APPROVING a Flamingo Land development on the banks of Loch Lomond would be “every bit as destructive” as approving Donald Trump’s plans for a golf resort on the Aberdeenshire coast, Scottish Green co-leader Patrick Harvie has said.

Speaking from the site in Balloch where developers are looking to build a resort complex including hotels, restaurants, a water park, a monorail, and more than 100 lodges, Harvie pointed to a petition run by his party which has gathered more than 94,000 signatures opposing the plans.

READ MORE: What do locals think of Flamingo Land's plans to develop on Loch Lomond?

The Green co-leader said: “I think it's really important that when we designate an area as a national park, that … has practical implications about the protection of the natural environment as well as making sure that the national park works for communities and for the people instead of for big business interests.

“Approving a development like Flamingo Land here would be every bit as destructive a signal as it was when the Scottish Government approved the Trump resort in Aberdeenshire.

“Our special places should not be turned into cash cows for big business.”

The Scottish Government approved plans for Trump to build a golf course on a protected dune site in 2008. Ten years later, documents reported in the media said officers found the site had been “partially destroyed”, and in late 2020 the dunes lost their status as a Site of Special Scientific Interest.

Donald Trump visiting Menie in Aberdeenshire after the development of his golf course on the site (PA)

The Greens cautioned against a similar story for Loch Lomond, and highlighted how the Balloch and Haldane Community Council, the National Trust for Scotland, and the Woodland Trust, were among the almost 100,000 objections to the proposals from Flamingo Land.

The party said: “The overall number of objections make it by far the most opposed planning proposal in Scottish history, beating the record previously held by the first failed Flamingo Land proposal for Loch Lomond.”

Lomond Banks, the firm through which Flamingo Land is moving its application, has disputed the petition’s validity, saying it “cannot be validated in terms of names or provision of full addresses (more than a postcode required) and it also allows for multiple entries from the same person or household”.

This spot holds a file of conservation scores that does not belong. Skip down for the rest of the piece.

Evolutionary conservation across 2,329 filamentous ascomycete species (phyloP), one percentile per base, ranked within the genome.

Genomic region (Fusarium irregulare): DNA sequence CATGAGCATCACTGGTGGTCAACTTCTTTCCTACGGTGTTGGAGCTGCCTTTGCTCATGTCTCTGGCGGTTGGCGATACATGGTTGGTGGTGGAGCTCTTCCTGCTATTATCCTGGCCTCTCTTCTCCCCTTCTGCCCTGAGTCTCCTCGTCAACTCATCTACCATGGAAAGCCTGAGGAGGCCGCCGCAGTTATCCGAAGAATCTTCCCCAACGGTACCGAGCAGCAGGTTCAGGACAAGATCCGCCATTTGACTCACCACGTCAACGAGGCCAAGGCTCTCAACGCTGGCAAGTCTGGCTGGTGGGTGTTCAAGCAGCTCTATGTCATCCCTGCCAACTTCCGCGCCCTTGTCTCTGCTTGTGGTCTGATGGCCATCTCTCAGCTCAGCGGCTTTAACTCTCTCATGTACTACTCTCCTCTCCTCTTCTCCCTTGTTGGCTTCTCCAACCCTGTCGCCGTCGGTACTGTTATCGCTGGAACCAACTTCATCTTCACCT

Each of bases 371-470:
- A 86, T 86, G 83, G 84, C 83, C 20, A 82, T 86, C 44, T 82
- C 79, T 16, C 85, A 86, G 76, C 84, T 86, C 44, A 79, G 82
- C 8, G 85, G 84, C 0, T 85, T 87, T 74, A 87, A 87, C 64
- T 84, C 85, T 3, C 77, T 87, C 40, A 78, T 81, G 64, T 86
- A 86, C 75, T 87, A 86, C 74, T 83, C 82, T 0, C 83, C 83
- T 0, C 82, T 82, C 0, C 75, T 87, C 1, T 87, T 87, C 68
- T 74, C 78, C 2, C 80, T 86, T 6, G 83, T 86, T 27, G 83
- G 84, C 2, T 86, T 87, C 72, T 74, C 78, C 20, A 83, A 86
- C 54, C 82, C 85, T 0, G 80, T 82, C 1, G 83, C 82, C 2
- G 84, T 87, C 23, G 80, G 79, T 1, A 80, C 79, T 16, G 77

Lomond Banks said the development could provide jobs and investment, creating an economic boost for the Balloch area.

Harvie told The National there were “worrying signs” from the new Scottish Government under John Swinney that they may be more sympathetic to such claims from big business.

He said: “Obviously the Greens, being part of the government, were making the case for not just planning policies but a whole host of policies that would invest in local communities and cherish our natural environment.

“I really do want to say that I hope that those principles won't be diluted – but there are some worrying signs already with some of the rhetoric coming from the SNP that's about putting economic growth and business interests ahead of those principles [and] the role that the state has in protecting [natural areas] and regulating destructive businesses.”

He added: “Most people don't want to say no to everything. They do passionately want their communities and their country to develop in the right way, to develop in a way that's sustainable, that creates a good quality environment, that enhances what we've inherited from the last generation and hands it on to the next in a better state.

“This development here is a crystal clear example of the polar opposite of that.”

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Significant concerns have been raised about the impact the development could have on traffic and congestion in the Balloch area – which is already notorious for queues along the A82 north and southbound.

Flamingo Land’s plans involve a reconfiguration of the A82 Stoneymollan roundabout and a redevelopment on the train station in Balloch in order to ease the flow of traffic.

However, Harvie (below) said: “The idea that we need to approve a resort which is going to dramatically increase the amount of road traffic … in order to justify a minor change to a roundabout or investing in public transport is simply a nonsense.”

He added: “That's a responsibility of local and national government. We don't need to hand over an area like this on the shores of Loch Lomond to a profit-hungry private developer in order to justify those kinds of improvements.”

(Image: Patrick Harvie (Image: Newsquest))

Jim Paterson, the development director for Lomond Banks, said: “We absolutely respect the democratic process and all who wish to share their voice on the proposals.

“We have been in liaison with Loch Lomond and the Trossachs National Park throughout this journey and have been advised there are currently 746 notes of objection to our plans, along with a number of supportive representations.

“The online petition set up by the Scottish Green Party cannot be validated in terms of names or provision of full addresses (more than a postcode required) and it also allows for multiple entries from the same person or household.

“Instead, we continue to be encouraged by feedback from key stakeholders, local businesses and members of the local community alike, and by their desire for jobs, a boost to the economy and inward investment for their town.

“As such, in an area that has long been zoned and identified in local development plans as an area for key tourism development, we believe our revised plans, while sympathetic to their surroundings, will create an exciting prospect for the gateway to Loch Lomond that local people will be proud of for generations to come.”